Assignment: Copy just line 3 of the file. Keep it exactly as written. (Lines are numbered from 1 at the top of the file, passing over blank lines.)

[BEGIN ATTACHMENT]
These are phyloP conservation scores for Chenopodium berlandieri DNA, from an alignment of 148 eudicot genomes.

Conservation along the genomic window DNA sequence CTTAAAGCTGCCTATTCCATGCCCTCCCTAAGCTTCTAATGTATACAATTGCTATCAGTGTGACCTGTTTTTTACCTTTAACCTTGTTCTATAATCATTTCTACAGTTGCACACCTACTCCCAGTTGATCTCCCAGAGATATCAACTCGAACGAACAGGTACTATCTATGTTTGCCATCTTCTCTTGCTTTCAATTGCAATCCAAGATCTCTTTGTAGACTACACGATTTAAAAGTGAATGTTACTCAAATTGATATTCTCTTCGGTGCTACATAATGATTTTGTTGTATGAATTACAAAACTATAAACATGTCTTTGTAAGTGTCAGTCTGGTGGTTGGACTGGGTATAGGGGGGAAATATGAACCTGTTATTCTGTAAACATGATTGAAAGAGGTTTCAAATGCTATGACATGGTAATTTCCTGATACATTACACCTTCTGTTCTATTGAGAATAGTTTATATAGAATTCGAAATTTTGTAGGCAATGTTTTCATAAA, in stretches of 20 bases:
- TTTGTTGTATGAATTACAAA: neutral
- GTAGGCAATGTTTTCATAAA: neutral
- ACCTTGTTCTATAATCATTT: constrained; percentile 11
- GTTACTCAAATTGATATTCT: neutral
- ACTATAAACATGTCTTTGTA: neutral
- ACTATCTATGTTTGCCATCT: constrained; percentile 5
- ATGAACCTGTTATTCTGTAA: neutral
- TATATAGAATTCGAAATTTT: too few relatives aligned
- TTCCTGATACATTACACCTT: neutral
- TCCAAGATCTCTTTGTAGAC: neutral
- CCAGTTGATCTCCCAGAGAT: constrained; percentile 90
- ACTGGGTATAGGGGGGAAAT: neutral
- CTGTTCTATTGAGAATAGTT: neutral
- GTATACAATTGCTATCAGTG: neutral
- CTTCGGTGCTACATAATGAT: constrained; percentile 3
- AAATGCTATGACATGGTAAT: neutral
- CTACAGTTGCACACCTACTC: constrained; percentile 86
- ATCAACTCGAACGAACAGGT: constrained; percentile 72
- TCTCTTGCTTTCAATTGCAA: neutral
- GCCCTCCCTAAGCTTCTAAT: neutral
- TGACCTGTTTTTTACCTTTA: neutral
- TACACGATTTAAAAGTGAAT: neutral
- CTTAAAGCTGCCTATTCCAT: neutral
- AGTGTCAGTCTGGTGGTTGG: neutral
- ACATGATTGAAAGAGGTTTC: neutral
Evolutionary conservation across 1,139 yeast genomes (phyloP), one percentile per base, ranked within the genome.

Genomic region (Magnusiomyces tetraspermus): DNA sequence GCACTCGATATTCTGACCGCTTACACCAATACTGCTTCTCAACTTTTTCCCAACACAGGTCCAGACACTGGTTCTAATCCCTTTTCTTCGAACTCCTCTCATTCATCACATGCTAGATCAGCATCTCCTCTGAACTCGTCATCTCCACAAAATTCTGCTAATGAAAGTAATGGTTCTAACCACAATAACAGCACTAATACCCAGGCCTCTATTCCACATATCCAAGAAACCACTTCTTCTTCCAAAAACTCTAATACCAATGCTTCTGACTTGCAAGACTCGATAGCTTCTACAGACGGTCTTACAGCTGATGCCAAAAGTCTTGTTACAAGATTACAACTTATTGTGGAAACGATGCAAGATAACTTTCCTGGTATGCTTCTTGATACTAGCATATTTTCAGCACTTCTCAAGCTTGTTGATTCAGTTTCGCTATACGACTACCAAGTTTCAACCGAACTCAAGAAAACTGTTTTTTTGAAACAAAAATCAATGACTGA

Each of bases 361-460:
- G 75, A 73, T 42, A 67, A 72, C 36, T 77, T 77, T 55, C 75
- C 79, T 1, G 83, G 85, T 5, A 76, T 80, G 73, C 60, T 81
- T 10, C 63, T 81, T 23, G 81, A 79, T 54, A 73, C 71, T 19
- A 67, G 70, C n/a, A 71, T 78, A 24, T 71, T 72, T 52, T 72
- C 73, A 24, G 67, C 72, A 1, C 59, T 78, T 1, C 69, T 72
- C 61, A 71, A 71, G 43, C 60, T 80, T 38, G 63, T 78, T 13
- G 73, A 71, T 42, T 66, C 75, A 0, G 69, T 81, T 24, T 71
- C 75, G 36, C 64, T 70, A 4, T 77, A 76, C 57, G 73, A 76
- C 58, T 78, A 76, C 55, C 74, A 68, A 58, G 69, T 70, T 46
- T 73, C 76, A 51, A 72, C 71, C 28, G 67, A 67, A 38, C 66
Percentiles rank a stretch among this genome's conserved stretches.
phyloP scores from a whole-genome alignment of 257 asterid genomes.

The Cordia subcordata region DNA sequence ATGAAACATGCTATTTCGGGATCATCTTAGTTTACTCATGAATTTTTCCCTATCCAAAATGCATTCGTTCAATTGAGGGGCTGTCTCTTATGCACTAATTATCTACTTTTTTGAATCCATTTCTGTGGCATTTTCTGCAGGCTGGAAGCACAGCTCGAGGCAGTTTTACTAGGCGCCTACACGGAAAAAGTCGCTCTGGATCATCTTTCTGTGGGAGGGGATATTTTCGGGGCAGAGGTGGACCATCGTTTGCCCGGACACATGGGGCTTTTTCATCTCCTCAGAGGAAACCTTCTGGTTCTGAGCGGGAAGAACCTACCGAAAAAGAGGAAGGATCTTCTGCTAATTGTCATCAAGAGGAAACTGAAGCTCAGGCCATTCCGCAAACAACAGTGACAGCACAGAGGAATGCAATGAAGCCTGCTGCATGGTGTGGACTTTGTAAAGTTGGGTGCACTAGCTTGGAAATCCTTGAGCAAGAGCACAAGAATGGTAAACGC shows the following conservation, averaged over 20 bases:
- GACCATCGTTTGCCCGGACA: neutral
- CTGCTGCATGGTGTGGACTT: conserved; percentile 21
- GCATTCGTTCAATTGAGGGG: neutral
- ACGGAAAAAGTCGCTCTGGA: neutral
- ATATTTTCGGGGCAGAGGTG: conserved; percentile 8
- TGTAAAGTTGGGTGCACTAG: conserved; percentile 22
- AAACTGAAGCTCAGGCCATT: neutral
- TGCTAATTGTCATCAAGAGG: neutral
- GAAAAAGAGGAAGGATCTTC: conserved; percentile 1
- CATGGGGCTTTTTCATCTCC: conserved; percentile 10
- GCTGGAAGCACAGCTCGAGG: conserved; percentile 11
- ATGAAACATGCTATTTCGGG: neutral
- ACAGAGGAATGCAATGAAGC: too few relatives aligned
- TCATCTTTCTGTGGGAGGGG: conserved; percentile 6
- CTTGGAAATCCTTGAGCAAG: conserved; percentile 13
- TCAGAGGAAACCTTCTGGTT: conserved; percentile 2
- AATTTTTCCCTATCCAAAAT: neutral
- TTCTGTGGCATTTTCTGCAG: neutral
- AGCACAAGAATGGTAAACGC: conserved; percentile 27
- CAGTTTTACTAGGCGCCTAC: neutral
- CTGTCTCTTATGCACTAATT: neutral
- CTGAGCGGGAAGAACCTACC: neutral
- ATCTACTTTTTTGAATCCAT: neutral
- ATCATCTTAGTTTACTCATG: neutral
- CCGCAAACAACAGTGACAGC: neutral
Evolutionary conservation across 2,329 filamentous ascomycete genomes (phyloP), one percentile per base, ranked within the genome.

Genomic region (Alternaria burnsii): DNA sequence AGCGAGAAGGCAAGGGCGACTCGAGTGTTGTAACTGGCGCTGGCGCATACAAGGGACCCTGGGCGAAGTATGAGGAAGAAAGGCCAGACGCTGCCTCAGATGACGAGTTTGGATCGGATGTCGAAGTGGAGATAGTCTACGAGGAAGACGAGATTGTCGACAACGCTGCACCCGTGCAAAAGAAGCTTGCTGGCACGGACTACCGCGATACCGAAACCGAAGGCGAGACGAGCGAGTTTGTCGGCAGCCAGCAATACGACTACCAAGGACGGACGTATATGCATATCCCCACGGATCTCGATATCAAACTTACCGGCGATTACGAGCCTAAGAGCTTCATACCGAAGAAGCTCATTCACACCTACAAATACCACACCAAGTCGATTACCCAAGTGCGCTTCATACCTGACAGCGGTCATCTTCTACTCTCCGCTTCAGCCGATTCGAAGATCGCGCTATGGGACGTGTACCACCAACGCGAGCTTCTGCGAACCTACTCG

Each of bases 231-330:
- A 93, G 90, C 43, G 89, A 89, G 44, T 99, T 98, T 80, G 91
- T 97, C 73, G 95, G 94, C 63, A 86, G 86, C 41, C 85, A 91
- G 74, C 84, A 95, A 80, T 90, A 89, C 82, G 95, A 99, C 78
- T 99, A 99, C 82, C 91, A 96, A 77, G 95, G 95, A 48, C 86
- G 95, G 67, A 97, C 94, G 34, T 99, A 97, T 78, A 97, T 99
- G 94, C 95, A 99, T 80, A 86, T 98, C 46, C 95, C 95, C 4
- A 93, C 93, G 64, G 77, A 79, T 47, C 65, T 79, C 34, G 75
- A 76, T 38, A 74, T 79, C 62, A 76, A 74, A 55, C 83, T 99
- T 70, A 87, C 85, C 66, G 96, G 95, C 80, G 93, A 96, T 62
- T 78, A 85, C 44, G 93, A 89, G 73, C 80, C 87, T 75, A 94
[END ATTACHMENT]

- TTTGTTGTATGAATTACAAA: neutral